Firewall CLI Commands for Centos 7 Brief Reference

Centos 7 Firewall CLI Commands | This post is mostly a reference of cli commands to use on Centos 7 for working with firewall rules.

 

Cents 7 uses Firewalld instead of iptables. Firewalld is a complete firewall solution available by default on CentOS 7 servers. In this reference will cover how to set up various firewall rules for your server using the firewall-cmd administrative tool. You can find out more by reading the guide from DigitalOcean.

 

What are Zones?

The firewalld daemon manages groups of rules using entities called “zones”. Zones are basically sets of rules dictating what traffic should be allowed depending on the level of trust you have in the networks your computer is connected to. Network interfaces are assigned a zone to dictate the behavior that the firewall should allow.

 

Turn On Firewalld

Before we can begin to create our firewall rules, we need to actually turn the daemon on. The systemdunit file is called firewalld.service. We can start the daemon for this session by typing:

sudo systemctl start firewalld.service

We can verify that the service is running and reachable by typing:

firewall-cmd --state
output
running

This indicates that our firewall is up and running with the default configuration.

 

Find your Active Zone

Use this command to find your active zone(s):

firewall-cmd --get-active-zones

It will say either public, dmz, or something else. You should only apply to the zones required.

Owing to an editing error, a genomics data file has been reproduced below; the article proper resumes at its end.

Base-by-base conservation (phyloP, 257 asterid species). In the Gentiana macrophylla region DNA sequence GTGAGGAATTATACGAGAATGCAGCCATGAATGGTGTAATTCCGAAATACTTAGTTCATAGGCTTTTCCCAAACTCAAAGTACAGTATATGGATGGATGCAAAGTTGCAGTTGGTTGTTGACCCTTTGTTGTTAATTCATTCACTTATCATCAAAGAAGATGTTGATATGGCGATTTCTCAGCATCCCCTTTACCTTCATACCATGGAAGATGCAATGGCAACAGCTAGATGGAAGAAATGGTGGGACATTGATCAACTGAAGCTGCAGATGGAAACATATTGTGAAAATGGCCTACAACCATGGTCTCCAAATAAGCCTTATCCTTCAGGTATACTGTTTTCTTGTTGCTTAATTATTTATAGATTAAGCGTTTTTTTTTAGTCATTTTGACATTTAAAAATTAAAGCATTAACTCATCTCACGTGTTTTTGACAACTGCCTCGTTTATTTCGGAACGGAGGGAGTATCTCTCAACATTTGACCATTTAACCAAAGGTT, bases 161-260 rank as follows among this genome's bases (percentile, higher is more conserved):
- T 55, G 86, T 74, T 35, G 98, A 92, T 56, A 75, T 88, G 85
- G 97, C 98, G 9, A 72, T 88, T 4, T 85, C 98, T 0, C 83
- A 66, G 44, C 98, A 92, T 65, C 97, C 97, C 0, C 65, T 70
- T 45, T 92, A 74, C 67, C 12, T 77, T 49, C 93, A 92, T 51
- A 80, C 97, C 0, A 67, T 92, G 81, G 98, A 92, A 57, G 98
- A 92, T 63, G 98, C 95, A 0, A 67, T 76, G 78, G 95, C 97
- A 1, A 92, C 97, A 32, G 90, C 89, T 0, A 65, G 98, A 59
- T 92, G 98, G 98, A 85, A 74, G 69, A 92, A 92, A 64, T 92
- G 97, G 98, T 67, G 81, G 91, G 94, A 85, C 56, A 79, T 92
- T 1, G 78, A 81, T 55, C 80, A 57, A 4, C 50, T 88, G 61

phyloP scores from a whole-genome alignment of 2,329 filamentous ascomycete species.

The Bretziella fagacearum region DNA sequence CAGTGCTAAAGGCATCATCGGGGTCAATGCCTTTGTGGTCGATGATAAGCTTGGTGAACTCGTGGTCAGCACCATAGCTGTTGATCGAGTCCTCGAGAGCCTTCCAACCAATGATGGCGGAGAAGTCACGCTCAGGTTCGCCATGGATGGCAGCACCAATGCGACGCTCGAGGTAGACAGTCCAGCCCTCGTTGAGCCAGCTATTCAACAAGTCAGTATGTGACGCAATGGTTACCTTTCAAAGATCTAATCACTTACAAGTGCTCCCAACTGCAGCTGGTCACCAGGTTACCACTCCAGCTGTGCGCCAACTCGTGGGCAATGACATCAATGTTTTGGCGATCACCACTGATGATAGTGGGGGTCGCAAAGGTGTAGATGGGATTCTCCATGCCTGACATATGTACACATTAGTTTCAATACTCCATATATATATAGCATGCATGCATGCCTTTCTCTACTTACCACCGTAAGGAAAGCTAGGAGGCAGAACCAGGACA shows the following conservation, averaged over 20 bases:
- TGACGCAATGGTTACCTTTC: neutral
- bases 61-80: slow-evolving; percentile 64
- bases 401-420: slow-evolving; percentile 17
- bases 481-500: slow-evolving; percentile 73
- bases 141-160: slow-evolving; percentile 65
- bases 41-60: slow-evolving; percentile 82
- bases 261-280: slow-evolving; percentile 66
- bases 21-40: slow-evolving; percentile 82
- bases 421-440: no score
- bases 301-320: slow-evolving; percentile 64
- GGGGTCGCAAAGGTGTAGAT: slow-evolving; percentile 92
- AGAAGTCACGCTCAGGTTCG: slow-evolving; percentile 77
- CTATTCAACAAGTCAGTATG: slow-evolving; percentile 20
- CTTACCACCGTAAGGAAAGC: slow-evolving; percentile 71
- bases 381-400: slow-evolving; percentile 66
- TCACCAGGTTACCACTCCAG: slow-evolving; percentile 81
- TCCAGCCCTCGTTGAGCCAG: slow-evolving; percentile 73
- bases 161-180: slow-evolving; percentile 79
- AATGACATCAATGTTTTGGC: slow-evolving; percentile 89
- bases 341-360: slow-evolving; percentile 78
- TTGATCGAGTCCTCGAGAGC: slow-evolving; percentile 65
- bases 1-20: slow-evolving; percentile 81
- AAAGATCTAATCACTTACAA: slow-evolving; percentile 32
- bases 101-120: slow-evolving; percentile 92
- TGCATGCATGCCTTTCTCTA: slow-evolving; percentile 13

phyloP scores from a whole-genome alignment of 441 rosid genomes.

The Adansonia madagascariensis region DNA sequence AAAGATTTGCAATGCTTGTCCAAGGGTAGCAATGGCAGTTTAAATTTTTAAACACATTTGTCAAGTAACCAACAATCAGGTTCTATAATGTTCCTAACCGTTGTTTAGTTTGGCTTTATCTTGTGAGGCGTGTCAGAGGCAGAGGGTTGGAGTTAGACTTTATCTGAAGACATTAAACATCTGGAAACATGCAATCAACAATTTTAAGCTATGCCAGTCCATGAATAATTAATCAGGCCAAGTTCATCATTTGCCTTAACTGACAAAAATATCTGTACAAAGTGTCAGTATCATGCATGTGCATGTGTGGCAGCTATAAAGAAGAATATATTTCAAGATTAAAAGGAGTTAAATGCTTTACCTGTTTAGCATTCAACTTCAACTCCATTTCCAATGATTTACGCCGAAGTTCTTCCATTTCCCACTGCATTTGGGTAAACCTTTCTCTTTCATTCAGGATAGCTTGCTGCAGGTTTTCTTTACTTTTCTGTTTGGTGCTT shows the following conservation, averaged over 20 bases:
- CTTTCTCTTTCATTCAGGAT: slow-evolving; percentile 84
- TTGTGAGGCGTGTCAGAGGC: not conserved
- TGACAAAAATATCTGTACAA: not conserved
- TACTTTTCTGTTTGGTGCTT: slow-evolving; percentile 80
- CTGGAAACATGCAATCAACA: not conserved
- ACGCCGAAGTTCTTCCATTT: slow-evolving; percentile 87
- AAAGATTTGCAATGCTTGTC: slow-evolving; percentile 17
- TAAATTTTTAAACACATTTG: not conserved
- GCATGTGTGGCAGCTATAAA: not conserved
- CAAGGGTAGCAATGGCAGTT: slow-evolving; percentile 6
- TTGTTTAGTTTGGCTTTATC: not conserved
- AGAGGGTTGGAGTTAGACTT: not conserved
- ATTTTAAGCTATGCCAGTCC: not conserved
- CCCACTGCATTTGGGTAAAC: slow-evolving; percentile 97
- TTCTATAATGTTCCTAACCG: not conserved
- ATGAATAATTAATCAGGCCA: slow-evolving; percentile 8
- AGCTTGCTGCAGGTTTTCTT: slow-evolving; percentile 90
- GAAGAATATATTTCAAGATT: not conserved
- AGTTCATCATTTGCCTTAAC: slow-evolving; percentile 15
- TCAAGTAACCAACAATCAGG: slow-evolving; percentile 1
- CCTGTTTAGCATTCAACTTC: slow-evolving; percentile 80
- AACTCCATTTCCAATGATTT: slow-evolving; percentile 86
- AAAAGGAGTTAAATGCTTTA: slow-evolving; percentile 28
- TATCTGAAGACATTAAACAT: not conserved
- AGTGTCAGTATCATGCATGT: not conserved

List All Firewall Zones

You can check which zone you are using with

firewall-cmd --list-all

 

Opening a Firewall Port

In the case of dmz try:

firewall-cmd --zone=dmz --add-port=2888/tcp --permanent

Otherwise, substitute dmz for your zone, for example, if your zone is public:

firewall-cmd --zone=public --add-port=2888/tcp --permanent

Then remember to reload the firewall for changes to take effect.

firewall-cmd --reload

but if is a known service, you can use:

firewall-cmd --permanent --zone=public --add-service=http 

and then reload the firewall

firewall-cmd --reload

Changing Zones

Again, you can check which zone you are using with firewall-cmd --list-all and change it with firewall-cmd --set-default-zone=<zone>.

You will then know what zone to allow a service (or port) on:

firewall-cmd --permanent --zone=<zone> --add-service=http
firewall-cmd --permanent --zone=<zone> --add-port=80/tcp

You can check if the port has actually be opened by running:

firewall-cmd --zone=<zone> --query-port=80/tcp
firewall-cmd --zone=<zone> --query-service=http

 

Banner image from http://amazeyourlife.com/wp-content/uploads/2016/07/firewall.png – 2/15/2017